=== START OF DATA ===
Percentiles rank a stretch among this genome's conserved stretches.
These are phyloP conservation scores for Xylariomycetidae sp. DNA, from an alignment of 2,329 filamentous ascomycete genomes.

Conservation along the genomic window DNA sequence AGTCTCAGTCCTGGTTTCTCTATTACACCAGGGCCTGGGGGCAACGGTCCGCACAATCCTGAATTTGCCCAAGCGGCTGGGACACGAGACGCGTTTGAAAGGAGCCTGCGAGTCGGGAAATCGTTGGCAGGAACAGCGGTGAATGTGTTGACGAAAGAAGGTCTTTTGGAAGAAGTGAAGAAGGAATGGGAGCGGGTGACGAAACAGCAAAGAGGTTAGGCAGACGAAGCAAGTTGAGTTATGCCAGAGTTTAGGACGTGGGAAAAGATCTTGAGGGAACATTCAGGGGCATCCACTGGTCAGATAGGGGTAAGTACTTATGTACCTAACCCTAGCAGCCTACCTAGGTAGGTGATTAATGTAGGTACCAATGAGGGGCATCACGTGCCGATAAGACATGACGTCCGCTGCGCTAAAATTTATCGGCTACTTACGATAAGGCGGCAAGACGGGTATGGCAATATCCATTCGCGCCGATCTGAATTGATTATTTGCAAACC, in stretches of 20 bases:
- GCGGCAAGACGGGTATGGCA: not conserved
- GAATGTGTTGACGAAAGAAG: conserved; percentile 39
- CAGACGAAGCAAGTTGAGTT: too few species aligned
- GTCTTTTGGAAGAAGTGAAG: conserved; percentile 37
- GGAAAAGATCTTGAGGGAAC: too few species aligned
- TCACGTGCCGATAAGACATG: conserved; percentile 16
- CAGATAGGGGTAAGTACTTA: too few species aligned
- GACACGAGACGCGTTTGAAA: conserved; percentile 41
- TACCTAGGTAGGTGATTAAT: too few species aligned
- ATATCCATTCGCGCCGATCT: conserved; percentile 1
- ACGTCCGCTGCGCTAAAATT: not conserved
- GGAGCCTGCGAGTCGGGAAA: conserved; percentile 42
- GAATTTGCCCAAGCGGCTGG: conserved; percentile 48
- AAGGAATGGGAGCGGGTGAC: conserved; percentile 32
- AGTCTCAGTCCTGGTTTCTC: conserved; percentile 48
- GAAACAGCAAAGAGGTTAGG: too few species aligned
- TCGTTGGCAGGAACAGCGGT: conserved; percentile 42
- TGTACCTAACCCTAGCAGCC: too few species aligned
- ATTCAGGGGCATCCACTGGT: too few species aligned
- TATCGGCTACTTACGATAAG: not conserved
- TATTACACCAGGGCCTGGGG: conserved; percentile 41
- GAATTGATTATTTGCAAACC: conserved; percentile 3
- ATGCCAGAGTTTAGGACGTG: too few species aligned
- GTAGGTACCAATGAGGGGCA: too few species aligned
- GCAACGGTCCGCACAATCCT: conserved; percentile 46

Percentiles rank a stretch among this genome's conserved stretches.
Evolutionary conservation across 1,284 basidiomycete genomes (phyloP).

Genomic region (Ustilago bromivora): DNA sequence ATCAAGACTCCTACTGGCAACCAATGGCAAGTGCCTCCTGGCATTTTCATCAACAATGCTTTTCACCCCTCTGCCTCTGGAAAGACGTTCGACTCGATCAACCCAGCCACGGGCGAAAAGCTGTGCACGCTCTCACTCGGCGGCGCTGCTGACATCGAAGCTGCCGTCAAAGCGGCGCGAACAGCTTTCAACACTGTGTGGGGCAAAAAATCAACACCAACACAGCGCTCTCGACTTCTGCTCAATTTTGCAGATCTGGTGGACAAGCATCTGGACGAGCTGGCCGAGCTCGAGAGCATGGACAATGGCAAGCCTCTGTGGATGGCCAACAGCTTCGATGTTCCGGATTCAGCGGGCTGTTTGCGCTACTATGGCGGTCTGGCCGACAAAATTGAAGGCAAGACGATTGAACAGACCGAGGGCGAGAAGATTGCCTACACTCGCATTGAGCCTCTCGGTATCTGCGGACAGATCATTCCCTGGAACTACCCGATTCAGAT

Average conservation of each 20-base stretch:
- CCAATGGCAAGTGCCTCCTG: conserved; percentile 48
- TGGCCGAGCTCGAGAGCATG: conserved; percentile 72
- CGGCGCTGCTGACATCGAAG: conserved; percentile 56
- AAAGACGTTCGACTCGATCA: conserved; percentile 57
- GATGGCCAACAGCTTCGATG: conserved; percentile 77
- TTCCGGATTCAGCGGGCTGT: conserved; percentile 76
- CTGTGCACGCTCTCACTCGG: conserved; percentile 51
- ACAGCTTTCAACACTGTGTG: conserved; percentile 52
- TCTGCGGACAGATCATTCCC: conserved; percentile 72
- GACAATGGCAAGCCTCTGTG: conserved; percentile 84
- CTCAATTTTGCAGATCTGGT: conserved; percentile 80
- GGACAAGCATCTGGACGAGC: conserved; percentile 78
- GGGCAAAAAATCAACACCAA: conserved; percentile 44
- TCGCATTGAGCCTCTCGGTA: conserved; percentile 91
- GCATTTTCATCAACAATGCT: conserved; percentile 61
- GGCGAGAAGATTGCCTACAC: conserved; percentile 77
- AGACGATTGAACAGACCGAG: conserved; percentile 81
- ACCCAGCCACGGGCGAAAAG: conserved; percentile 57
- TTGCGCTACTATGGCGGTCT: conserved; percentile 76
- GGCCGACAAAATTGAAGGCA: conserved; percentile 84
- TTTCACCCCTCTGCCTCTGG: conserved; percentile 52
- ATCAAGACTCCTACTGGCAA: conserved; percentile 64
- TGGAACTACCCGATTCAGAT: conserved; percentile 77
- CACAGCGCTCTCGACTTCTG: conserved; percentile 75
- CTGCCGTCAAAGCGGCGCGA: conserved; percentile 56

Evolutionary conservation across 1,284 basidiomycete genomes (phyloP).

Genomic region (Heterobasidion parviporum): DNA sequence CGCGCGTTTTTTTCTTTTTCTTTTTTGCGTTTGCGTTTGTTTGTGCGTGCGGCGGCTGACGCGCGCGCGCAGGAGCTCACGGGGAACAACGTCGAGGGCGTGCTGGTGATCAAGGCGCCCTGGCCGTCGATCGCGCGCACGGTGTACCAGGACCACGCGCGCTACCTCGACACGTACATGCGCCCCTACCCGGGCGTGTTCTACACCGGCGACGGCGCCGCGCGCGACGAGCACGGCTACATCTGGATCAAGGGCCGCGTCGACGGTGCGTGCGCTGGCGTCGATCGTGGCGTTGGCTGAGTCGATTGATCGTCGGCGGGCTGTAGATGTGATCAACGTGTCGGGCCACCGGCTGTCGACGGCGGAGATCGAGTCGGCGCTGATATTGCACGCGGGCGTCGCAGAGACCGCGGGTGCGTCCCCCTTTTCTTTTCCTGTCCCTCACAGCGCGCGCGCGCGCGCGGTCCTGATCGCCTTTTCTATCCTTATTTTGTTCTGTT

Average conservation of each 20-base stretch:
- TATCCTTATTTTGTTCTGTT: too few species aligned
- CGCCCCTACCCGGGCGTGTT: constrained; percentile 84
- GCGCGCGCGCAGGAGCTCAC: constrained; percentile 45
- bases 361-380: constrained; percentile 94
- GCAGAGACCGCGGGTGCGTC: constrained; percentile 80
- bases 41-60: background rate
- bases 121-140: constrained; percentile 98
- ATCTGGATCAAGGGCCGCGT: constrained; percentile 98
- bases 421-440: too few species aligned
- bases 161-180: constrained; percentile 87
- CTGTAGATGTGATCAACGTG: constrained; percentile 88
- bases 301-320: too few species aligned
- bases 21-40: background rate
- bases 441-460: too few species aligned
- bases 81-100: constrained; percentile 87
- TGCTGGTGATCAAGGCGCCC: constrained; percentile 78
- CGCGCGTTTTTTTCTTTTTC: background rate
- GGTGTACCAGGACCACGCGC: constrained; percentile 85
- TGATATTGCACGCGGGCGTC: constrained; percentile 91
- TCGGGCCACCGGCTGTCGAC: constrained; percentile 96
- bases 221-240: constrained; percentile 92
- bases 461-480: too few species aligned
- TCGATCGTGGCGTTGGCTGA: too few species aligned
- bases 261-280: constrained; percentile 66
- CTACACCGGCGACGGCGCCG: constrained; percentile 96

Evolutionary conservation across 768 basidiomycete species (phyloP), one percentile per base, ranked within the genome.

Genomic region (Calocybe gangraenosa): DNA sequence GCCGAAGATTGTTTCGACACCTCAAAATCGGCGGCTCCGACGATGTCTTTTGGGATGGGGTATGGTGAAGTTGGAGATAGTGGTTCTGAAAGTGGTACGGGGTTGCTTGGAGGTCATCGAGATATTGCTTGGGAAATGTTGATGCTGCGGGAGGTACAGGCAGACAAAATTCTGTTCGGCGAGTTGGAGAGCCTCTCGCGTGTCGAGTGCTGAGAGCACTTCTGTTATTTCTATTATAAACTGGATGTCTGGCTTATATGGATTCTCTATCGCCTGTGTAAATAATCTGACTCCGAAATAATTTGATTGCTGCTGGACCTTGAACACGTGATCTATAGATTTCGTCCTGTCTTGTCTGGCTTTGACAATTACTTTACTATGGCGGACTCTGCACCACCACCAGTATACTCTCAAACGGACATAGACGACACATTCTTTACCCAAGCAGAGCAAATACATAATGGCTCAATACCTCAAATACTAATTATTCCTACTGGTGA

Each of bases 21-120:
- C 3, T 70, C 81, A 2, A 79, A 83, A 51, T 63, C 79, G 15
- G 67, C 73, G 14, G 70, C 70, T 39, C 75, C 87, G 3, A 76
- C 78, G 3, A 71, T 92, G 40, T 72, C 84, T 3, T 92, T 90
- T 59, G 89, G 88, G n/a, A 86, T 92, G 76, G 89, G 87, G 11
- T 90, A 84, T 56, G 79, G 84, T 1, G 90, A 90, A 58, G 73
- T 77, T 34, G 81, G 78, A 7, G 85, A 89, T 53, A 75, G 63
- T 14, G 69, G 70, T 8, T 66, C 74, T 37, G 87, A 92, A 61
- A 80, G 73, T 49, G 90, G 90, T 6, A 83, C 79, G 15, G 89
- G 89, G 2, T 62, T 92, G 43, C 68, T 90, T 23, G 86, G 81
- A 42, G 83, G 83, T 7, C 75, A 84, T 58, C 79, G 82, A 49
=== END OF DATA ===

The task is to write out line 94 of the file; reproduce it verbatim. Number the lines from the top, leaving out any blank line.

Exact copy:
- T 77, T 34, G 81, G 78, A 7, G 85, A 89, T 53, A 75, G 63